England rotation policy may continue into Ashes series, says Chris Silverwood

Chris Silverwood has said England’s rotation policy will pay dividends come next winter’s Ashes campaign, even if the head coach concedes that mid-tour rest breaks may still be a feature of that “priority” series.

A heavy 3-1 Test series defeat in India has put the decision to release multi-format players for breaks at various junctures under scrutiny but, with dual goals of lifting the Twenty20 World Cup and winning in Australia later this year, England remain unrepentant.

Silverwood said on Sunday: “The rotation system, I’m happy with that. We talk about working our way towards the Ashes and I want the squad to arrive there fit and in form, both physically and mentally. It’s a tough tour, we know that, and one we’re prioritising.

“So we want to make sure everyone arrives at that point in as good a place as possible. We have to look after our players. I don’t think it’s acceptable to push somebody until they break and then try and pick them up.”

Asked if the policy could continue through to Australia, a tour that comes straight after the month-long T20 World Cup in India, Silverwood replied: “We have to be proactive in looking after them, so it’s certainly something that we may have to look at, yes.”

Silverwood’s admission chiefly reflects uncertainty about the global landscape later in the year, and few could argue against some rotation during the pandemic era. England’s fixtures have piled up as a result of past postponements, while the biosecure bubbles restrict players to hotels and cricket grounds, with families unable to visit.

How they cut their cloth remains a legitimate talking point, however. Ben Stokes, Jofra Archer, Jonny Bairstow, Mark Wood, Sam Curran, Jos Buttler, Moeen Ali and Chris Woakes all missed chunks of the Test winter in Sri Lanka and India, while Eoin Morgan gets a full-strength squad for the Twenty20 series that starts in Ahmedabad on Friday.

All bar Wood will feature in the seven-week Indian Premier League that is now confirmed to start on 9 April. As things stand, any player whose side make the tournament’s final on 30 May will not be asked to return early in time for the two-Test home series against New Zealand that starts two days later.

Silverwood said: “It’s difficult to change anything, so they’ll be staying for the whole IPL as it stands, yes. We’ll be looking at the [New Zealand] Test series and working our way back to see what sort of preparation we need.

“The vision that [the Test captain] Joe Root and I have got is that we become world No 1. Not only that we do that, but we stay there. I think we have the talent in there to do that. We’ve got a very good mix of experience and youth. I think the experiences the lads have got throughout this tour will stand them in good stead and we hopefully see the rewards of that further down the line.”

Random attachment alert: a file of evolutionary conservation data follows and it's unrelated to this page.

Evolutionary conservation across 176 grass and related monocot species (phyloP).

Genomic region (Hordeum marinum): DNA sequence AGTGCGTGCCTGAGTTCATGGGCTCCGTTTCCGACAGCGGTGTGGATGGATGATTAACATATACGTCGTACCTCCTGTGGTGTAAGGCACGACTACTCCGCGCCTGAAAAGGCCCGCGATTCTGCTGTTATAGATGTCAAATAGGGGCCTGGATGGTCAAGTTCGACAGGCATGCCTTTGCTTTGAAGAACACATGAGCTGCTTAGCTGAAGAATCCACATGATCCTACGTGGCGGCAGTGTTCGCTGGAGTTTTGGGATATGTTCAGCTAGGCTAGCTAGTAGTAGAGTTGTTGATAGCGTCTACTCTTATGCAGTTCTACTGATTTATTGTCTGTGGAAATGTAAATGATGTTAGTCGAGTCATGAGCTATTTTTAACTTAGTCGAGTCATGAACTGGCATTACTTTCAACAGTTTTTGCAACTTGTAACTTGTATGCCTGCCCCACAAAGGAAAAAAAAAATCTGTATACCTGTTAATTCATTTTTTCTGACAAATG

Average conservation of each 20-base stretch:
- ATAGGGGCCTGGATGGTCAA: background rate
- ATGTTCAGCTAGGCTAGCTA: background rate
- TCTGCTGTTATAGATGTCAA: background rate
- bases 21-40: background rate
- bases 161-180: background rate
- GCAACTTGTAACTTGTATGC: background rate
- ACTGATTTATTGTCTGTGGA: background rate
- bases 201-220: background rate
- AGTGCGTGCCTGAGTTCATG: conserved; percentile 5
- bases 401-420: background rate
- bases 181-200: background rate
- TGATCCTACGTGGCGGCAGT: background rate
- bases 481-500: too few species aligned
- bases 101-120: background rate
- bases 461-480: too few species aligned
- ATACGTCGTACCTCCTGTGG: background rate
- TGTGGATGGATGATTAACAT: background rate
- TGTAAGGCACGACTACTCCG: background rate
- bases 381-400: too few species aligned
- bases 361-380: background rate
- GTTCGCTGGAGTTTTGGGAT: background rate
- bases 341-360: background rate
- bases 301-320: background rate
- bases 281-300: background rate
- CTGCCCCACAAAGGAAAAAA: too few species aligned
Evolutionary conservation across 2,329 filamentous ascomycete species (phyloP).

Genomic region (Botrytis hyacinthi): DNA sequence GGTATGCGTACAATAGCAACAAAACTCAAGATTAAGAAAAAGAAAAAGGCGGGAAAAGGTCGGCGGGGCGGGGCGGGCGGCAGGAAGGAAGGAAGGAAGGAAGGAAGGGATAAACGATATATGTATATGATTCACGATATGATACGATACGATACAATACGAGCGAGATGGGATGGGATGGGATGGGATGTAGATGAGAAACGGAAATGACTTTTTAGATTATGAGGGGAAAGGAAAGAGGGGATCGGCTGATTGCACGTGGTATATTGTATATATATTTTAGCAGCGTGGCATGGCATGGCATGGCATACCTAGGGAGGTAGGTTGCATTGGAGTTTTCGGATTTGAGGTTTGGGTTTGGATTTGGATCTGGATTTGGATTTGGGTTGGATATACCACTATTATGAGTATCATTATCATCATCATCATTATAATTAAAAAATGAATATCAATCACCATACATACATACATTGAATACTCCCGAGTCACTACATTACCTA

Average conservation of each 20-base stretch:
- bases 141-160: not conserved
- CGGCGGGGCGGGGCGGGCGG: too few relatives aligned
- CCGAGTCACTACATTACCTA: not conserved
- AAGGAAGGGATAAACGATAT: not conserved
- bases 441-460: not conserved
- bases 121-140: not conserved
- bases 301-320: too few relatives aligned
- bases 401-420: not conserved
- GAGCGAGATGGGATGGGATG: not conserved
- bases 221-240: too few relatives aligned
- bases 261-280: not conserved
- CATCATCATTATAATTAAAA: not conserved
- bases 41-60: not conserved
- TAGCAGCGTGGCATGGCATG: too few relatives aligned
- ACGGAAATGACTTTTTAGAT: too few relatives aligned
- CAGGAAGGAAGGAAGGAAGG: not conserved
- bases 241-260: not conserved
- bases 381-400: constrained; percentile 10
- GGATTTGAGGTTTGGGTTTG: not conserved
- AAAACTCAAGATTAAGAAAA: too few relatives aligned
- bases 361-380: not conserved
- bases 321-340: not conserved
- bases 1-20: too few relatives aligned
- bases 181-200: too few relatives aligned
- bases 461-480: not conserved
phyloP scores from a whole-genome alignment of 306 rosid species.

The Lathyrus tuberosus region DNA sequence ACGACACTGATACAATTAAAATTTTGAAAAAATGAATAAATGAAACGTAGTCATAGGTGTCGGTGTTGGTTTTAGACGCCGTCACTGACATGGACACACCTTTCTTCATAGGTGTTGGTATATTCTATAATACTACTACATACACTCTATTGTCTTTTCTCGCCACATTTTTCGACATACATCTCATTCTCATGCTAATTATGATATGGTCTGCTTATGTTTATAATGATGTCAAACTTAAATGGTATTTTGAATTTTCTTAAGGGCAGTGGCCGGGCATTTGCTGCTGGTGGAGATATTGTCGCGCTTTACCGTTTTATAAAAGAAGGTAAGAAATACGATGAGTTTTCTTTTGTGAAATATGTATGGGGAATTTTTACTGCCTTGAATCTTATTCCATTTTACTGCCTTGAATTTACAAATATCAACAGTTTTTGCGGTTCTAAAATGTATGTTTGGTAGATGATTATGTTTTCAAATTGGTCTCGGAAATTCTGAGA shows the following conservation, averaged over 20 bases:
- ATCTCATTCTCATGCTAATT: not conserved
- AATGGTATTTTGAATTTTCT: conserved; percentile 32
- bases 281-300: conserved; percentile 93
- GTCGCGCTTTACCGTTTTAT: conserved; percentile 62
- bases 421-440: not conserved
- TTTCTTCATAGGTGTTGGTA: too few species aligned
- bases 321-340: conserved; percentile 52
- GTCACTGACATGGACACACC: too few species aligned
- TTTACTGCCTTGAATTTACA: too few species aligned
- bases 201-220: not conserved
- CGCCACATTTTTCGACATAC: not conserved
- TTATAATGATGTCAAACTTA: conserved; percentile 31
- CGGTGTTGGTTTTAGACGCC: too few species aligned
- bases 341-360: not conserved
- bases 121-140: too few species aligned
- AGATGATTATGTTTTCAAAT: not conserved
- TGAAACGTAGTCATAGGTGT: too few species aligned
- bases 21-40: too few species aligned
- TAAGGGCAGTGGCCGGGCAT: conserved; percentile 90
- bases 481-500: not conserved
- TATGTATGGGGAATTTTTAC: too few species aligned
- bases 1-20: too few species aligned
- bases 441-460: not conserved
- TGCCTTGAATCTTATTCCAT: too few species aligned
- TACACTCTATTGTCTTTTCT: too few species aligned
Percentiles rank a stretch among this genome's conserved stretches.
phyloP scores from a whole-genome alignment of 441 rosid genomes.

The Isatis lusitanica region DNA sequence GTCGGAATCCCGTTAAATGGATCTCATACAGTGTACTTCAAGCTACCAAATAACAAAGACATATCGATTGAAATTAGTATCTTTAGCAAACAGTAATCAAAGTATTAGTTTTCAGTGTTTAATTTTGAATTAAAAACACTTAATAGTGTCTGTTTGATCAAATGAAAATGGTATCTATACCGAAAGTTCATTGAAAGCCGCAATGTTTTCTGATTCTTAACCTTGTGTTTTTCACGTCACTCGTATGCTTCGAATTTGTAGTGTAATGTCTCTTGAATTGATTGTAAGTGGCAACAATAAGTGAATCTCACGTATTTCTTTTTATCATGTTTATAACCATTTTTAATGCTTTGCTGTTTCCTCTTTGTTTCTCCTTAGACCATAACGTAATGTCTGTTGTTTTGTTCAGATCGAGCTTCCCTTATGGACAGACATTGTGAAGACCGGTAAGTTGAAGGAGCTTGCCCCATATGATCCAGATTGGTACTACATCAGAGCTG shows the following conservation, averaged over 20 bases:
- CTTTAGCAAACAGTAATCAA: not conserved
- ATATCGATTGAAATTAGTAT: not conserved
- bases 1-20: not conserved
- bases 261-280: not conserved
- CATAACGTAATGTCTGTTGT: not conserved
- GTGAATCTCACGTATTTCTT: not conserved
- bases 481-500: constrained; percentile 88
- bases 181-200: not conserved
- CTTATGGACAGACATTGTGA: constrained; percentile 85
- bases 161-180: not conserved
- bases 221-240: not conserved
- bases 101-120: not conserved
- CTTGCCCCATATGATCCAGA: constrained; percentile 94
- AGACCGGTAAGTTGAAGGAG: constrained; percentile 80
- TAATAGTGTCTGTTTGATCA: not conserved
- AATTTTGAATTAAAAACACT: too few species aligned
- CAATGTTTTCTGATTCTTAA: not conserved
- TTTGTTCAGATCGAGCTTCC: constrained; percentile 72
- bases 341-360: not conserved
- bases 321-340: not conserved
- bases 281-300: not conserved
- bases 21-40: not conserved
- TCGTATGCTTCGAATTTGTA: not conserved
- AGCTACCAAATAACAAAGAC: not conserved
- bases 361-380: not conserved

A Test winter that started so promisingly with a 2-0 win in Sri Lanka followed by victory in the first Test in India fizzled out chiefly due to the Indian spin pairing of Axar Patel and Ravichandran Ashwin sharing 59 wickets through a combination of unwavering accuracy and ideal speeds for the turning pitches.

Making many changes for each Test did not help England’s cause, however, while the loss of Archer’s 90mph pace for two of the four matches due to an elbow injury was a troubling subplot given the 25-year-old’s past problems with a stress fracture in the joint.

Archer was back in training on Sunday ahead of the T20 series that acts as an important preparation for a World Cup in the same conditions in October, and Silverwood said England’s medical staff will do everything to ensure his longevity.

The England head coach said: “I wouldn’t say [I was] concerned, no. His elbow did flare up a little bit and the medical staff are managing that. Obviously we’ll monitor his progress. The medical staff are talking about how we deal with this long term. The important thing for me at the moment is that Jofra gets every resource we can provide to make sure he does have a long and successful Test career.”

Silverwood also offered words of encouragement for Bairstow, who returned from a mid-tour break only to record three ducks in four innings. At 31, and having seen England move in a different direction regarding wicketkeepers, the question of whether he can become a permanent fixture as a specialist batsman remains.

“It’s a tough tour, we’ve got to keep that in perspective,” said Silverwood. “It wasn’t only Jonny who struggled. We will regroup when we get back to England, there will be county cricket that the young batsmen can play in and build their confidence.”

Bairstow will be in the IPL, however, and while much has been made of a batting lineup that failed to muster a 50-run partnership in the final three Tests, England’s inability to match India in the spin department was also telling. Although Jack Leach delivered in the main, Dom Bess struggled after starting the series opener with four important wickets.

Silverwood said: “It’s unfair to write him off. It wasn’t that long ago he helped us to win three Test matches. Again, perspective. He is to a certain extent learning on the job in Test cricket and up until now he’s done a fantastic job for us. We need to support him because the one thing he does do is try 100% on the field, whether it’s with bat, ball or in the field. For us he’s a great asset and we’ll support him.”